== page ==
Sigh. I love Russian spies. (I’m looking at you, Natasha Romanova.)
After all, nothing says, “I love you” to your dead boyfriend like hopping into bed with the guy who killed him.
And while this very idea might seem abhorrent to you or I out here in the real world, in the world of Bond, in the world of espionage professionals where you do whatever you have to do to complete the mission, in a world where death is a constant threat, if you’re a pro you realize the rules you’re playing under and have a greater sense of living for the moment. Certainly by the end of their shared adventure Anya has realized that Bond didn’t kill her boyfriend for any reason other than he was simply better at his job than her boyfriend was at his.
If SPY was remade, I’d hope they’d do a better job working the Bond/Anya angle, getting into what each of them thought and making it a bigger issue between them. Here in the cookie cutter ’70s, however, it’s like all of these movies have to fit in the same mold and anything that threatens to step outside of that is pulled back in as quickly as possible; it plays to me as if the producers think audiences like the formula of the Bond film more than the character of James Bond. Anya says she’ll kill him when this is over and then largely goes back to acting just like she’s been acting the entire movie. It’s frustrating.
The character of Anya outstrips what the producers typically ask of a Bond girl, too. She’s allegedly a top Russian agent and yet she has these moments where she’s all gaspy and alarmed like any other Bond girl in a dangerous spot; it’s a shame that they can’t let the character be every bit as competent as Bond. Honestly, when they’re in the Lotus (a really good action sequence that perfectly meshes both good action and silly fun, as the Esprit ends up turning into a submersible) and the bad guys are after them, Anya is a little too “Oh my gosh! We’re being shot at!” But then suddenly she’s flipping switches on the car and firing off a missile and telling Bond, “I stole the blueprints to this car two years ago.”
When Anya is a cool professional, the movie is the better for it. When she’s the frightened waif, I get annoyed.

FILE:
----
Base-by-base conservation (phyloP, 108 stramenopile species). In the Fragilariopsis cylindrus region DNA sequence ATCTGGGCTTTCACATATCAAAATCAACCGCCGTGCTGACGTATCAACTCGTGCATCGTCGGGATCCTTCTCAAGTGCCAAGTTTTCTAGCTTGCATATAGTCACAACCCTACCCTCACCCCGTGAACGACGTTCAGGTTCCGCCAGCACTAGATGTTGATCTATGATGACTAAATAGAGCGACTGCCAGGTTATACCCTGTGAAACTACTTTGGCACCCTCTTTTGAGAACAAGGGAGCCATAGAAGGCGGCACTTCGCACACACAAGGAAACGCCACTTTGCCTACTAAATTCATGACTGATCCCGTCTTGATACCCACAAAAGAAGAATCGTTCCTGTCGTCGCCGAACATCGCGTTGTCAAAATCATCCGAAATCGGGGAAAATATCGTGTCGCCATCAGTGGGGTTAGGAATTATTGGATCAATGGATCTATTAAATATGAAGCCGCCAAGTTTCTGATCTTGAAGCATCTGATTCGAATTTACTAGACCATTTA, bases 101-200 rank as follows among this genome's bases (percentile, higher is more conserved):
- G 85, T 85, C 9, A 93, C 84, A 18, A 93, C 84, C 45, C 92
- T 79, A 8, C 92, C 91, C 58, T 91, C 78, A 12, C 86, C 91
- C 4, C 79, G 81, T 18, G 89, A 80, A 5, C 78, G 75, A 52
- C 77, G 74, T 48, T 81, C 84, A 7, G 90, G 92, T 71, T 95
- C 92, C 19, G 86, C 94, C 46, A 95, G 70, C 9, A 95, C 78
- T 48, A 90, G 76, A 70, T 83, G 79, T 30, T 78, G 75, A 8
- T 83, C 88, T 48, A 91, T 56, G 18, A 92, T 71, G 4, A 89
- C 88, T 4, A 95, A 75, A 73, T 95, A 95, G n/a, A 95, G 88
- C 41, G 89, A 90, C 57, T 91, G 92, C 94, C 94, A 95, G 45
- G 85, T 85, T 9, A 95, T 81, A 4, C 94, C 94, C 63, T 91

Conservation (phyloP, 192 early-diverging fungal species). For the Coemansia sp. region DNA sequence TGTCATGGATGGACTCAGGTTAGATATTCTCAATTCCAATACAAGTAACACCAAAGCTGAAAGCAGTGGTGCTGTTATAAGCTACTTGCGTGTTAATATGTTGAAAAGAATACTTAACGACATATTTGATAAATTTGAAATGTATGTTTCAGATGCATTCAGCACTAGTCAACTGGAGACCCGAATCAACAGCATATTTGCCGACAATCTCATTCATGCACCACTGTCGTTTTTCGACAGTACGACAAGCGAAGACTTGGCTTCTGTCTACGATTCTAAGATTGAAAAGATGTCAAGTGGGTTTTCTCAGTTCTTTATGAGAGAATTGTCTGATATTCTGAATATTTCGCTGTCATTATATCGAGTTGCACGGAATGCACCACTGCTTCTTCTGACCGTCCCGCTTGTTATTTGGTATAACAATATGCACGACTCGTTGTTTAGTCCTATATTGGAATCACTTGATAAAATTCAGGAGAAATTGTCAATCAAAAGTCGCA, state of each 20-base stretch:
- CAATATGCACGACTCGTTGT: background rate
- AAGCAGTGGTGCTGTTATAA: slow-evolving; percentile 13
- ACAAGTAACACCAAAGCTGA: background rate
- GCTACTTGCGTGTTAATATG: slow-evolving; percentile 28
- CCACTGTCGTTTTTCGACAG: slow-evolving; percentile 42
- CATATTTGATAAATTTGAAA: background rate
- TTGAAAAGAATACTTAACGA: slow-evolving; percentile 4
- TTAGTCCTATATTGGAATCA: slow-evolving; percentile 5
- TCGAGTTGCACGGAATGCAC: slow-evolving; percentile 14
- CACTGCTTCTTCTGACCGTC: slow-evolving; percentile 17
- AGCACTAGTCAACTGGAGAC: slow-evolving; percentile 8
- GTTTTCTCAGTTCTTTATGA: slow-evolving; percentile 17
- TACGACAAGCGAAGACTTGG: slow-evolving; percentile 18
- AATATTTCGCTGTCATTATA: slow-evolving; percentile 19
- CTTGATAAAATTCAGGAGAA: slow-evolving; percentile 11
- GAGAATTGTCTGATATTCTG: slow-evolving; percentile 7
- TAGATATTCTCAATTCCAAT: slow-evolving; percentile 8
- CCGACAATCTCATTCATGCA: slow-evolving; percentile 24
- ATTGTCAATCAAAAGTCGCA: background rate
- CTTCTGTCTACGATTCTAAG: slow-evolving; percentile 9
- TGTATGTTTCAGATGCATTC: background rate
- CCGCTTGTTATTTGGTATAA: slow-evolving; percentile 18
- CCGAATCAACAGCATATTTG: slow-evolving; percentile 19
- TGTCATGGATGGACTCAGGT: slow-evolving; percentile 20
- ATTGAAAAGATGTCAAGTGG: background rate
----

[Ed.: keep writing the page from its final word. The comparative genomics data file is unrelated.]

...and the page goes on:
The villain is Karl Stromberg (played by wonderfully by Curd Jürgens) and he’s got this incredibly cool hideout in the middle of the ocean called Atlantis. Stromberg is stealing nuclear submarines by swallowing them in his mega-tanker (awesome, awesome, awesome) and plans to trigger a world war by using the subs to blow up New York and Moscow and then rebuild the world on the bottom of the ocean. That’s absurd, which is one of the reasons why it’s such a good threat in a Bond movie when combined with a serious villain.
Richard Kiel makes his debut as Jaws and with all due respect to Kiel, the character just never works for me. Treated like a non-speaking heel in a bad pro wrestling angle, Jaws is like Kane when the Big Red Machine started – he’s big, he’s scary, he doesn’t say anything.
That worked for Kane because he got fire; it doesn’t work for Jaws because he has metal teeth.
That’s a small complaint in a great movie. Yeah, I wish the storytelling was stronger and that Anya was more fleshed out (as a character, you pervs), but THE SPY WHO LOVED ME is still absolutely fantastic. It’s one of my all-time favorite Bond movies and Moore’s performance in SPY is among the best ever committed to the screen.
THE SPY WHO LOVED ME is also blessed with a great score from Marvin Hamlisch (filling in for John Barry), and one of the absolute best Bond movie songs, Carly Simon’s “Nobody Does it Better,” which sets a fantastic, yearning tone for the film that follows. SPY also contains perhaps my favorite opening titles/title song combo in the film’s run. Simply awesome.